One of my favorite characters in the old bike scene has left the saddle, and the world is poorer for his absence. Dr. George Cohen, otherwise known as ‘Norton George’ for his devotion to single-cylinder Nortons (plus a certain Rem Fowler’s Peugeot-engined TT racer), fought well against an aggressive cancer diagnosed late last year, but knew the jig was up, that swarf had fouled his mains and blocked the oil lines.  What he leaves behind for those lucky enough to have called him friend, is a ton of wry memories, and his distinctive voice echoing through our heads, with some crack about our terrible workshops, ill-prepared machinery, or silly ideas.  He was mad as a hatter for sure, but a hell of a lot of fun to be around.

Dr. George Cohen at the Brooklands Centenary in 2007 – ever the stylish figure

George was also a devotee of using his vintage machinery to the hilt, blasting his favorite 1927 Model 18 Norton racer on the Isle of Man, and the roads around his ‘Somerset Shed’.  Arriving by train for a visit to George’s sprawling country estate was an exercise in bravery, as he’d likely pick you up in his 1926 Norton Model 44 racer with alloy ‘zeppelin’ sidecar. Strapping your luggage on the back, and no helmet required, meant you experienced the full terror of an ancient, poorly braked but surprisingly quick big single in flight along the ultra-narrow, deeply dug-in Roman roads of the area. The mighty Bonk of the Norton’s empty Brooklands ‘can’ reverberated along the 8′ deep earthen walls, as we tore around blind corners of these unique Somerset roads like Mr Toad and Co., headed for home the fastest way possible.  Unforgettable!

A favorite image of George Cohen blasting along on his 1927 Norton Model 18 TT racer on the Isle of Man

George visited the USA a few times, and we were fellow judges at the Legends of the Motorcycle Concours in 2008, at the Ritz-Carlton hotel in Half Moon Bay.  I’d brought two bikes for us to swap on the Sunday morning Legends Ride – neither a Norton, although I had a 1925 Model 18 racer at the time (it was hors de combat from my own relentless flogging).   So George got to experience a vintage Sunbeam for the first time, as the photos show, which he quite liked (‘My Norton is faster’, of course he said), but preferred a spin on ‘The Mule’, my 1933 Velocette KTT mk4, which shared his favorite Norton’s camshaft up top.  Well actually it was the other way ’round, as Norton copied the Velocette design!  Which he grudgingly admitted with a half-smile as he hand-rolled another cig.

George and myself in 2008, with my Velocette KTT and Sunbeam TT90 – sorry no Nortons that day!

A few days prior, we’d picked up a pair of racing Nortons from California collector Paul Adams, which were entered into the Concours, and it would be hard to imagine two more dissimilar characters, who both loved Nortons with passion.  Paul Adams is an ex-Navy pilot of many years’ experience, with the unflappable reserve of a military man, and George, well, flapped.  Those two were chalk and cheese, and barely kept from breaking into open argument! Still, George later admitted Paul had a very nice collection, and that his workshop was really clean.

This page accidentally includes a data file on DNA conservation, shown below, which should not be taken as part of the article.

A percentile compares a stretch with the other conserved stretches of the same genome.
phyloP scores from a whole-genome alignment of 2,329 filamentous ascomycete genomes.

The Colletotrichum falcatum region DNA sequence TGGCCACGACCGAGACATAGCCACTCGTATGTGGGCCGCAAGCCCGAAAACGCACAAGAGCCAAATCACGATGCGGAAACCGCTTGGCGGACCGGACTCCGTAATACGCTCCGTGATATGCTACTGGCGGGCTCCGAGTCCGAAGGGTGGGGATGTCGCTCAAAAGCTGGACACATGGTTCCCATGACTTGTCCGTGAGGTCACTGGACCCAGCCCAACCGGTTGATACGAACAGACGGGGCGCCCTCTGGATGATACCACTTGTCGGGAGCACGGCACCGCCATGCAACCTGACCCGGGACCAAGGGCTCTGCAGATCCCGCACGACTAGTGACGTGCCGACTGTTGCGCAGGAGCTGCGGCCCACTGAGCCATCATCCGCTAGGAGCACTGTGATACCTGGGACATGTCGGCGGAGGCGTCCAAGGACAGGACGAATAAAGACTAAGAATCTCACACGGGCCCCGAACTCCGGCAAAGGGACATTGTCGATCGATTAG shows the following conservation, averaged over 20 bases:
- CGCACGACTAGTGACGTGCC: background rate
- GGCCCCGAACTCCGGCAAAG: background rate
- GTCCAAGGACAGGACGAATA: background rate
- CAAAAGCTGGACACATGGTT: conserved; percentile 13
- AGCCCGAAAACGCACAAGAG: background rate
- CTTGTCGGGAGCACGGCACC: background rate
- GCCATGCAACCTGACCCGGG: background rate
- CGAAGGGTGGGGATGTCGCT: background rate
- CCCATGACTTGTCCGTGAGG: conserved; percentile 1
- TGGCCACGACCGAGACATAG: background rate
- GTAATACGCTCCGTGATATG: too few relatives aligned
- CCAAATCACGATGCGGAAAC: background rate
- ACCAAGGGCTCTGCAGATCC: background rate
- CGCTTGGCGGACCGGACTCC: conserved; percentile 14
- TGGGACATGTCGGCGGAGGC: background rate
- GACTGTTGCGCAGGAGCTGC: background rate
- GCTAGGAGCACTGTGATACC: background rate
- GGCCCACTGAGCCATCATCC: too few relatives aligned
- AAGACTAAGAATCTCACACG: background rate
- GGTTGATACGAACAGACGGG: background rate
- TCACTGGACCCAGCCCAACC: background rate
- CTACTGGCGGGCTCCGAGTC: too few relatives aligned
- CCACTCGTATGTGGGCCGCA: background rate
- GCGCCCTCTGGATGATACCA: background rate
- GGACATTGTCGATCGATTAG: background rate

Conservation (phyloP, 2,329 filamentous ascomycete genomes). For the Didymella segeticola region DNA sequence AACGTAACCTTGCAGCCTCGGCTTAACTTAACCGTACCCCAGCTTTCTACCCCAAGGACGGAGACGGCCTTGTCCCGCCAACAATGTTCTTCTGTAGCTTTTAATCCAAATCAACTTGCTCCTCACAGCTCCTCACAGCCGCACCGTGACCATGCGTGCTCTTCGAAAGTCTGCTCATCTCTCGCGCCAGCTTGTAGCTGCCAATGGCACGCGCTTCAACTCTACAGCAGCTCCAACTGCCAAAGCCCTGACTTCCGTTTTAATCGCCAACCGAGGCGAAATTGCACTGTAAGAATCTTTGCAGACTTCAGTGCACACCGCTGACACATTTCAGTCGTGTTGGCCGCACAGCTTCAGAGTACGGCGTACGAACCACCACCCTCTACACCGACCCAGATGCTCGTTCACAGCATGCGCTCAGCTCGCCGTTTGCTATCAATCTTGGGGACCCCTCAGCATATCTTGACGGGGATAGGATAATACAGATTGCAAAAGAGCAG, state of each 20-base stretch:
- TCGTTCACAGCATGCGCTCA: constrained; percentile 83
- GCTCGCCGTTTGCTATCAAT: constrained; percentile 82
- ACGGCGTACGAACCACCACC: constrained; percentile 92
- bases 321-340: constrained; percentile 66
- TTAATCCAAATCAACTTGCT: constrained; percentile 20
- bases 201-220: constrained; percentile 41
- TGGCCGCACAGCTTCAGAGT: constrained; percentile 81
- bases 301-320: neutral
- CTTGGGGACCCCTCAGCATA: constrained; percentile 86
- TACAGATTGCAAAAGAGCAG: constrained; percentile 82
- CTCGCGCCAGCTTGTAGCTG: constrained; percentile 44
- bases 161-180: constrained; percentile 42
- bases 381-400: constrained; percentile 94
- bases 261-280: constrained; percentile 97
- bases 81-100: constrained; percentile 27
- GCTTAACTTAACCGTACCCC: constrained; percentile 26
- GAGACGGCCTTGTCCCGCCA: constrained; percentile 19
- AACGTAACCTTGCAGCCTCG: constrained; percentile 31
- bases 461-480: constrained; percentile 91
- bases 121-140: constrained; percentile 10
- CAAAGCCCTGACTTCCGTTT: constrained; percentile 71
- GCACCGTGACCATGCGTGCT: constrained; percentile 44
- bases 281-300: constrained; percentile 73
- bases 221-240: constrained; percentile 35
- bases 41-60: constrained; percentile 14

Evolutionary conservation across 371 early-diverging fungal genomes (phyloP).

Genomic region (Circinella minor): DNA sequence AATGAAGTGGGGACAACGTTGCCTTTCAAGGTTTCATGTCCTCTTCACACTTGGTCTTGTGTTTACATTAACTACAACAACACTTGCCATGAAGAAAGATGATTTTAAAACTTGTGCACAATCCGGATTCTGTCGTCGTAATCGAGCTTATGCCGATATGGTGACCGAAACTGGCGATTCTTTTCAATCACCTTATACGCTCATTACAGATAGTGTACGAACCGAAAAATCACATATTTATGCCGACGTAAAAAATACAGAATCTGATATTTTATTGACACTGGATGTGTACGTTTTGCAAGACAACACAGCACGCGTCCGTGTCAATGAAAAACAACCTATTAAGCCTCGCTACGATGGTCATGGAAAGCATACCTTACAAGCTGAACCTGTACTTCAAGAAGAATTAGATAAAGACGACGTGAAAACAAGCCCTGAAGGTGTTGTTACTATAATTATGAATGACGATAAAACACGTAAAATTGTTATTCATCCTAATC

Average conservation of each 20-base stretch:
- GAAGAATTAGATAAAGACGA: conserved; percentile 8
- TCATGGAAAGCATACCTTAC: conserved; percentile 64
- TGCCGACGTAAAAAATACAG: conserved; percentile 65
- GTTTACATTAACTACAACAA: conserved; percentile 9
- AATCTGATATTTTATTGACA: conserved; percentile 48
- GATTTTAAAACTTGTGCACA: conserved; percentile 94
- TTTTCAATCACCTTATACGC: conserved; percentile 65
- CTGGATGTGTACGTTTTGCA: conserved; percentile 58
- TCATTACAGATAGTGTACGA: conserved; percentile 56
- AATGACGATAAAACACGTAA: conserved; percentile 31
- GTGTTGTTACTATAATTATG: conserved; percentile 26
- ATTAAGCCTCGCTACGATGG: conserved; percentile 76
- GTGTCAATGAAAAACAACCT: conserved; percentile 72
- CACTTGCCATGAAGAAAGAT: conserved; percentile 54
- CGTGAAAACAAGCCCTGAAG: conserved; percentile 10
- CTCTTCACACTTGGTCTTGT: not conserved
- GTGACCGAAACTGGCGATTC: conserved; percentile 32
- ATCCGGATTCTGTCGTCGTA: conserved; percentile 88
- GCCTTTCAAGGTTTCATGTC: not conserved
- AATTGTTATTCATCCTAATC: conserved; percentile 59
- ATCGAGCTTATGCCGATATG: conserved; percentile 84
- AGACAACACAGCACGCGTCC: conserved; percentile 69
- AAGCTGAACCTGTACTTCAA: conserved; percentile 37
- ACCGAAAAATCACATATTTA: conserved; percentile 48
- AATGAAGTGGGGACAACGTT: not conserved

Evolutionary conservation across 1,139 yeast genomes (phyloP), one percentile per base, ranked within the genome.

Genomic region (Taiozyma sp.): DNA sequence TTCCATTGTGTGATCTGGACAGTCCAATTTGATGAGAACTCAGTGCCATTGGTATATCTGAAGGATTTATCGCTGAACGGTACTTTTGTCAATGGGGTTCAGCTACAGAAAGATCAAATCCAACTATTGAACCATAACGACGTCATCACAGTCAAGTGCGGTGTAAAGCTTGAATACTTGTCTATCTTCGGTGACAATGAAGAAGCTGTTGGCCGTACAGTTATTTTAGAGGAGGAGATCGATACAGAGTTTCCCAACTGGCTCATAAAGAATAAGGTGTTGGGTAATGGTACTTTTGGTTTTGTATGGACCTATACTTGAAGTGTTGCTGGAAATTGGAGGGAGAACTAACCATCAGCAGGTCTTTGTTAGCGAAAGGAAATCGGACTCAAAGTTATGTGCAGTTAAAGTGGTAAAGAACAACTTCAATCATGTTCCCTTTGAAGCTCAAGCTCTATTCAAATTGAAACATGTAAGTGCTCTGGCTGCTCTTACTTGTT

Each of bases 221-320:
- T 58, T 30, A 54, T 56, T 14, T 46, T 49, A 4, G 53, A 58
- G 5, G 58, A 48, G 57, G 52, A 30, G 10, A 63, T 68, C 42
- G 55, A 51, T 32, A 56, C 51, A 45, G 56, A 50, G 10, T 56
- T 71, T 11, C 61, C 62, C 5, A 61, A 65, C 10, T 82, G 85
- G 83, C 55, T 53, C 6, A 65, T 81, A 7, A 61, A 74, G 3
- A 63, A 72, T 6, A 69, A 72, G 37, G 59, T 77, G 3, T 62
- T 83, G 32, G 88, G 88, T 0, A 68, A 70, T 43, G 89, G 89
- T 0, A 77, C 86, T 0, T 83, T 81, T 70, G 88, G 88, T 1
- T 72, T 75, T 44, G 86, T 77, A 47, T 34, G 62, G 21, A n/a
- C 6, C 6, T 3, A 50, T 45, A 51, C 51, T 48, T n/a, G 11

George on his only Sunbeam outing, in 2008, on the Legend of the Motorcycle ride

Something else he left behind; his incredible self-published love poem to Norton, created from his personal archive of early factory press materials, photos, and documents – ‘Flat Tank Norton’. If you’re a fan of early Nortons, it’s essential reading, and an entertaining mix – some of the early photos of James Landsdowne Norton himself can be found nowhere else.  ‘Flat Tank Norton’ is the kind of book only a devoted enthusiast can produce, as a publisher would have squeezed out the quirks to increase ‘general interest’, but they would have taken out the George factor, which is what give the book its tremendous charm.  It needs a reprint, as copies run on Amazon for nearly $1000!

 Another memorable moment with George came not on a bike, but in one of his select few cars, at the 2013 Vintage Revival Montlhéry meeting.  He’d brought his c.1908 Brasier Voiture de Course after breaking down somewhere in France, while driving the all-chain drive monster all the way from his Somerset home.  He’d sorted the brakeless beast, and was enjoying flying laps around the banking, and offered me a ride, which I accepted with something like fear.  George drove like he rode, and the Brasier had no seat belts, roll bars, suspension to speak of, or front brakes, but it did have an enormous 12 Liter Hispano-Suiza V-8 OHC aeroplane engine with 220hp on tap!  I put myself in the hands of Fate, and George.  I climbed aboard, clinging to the scuttle, and filmed the ordeal with one hand, laughing 100% of the time, as he slid the rear end on the short corners, and got as high up the banking as he could, while the behemoth shuddered, roared, bucked, and squealed.  Unforgettable, just like the man.

George with one of his many ‘specials’ built for customers like Dunhill.
George with the re-created Rem Fowler Norton, winner of the very first Isle of Man TT in 1907.  He rebuilt the machine entirely after the disastrous National Motorcycle Museum fire.
Thumbs up George!  I hate to say it, but goodbye friend.
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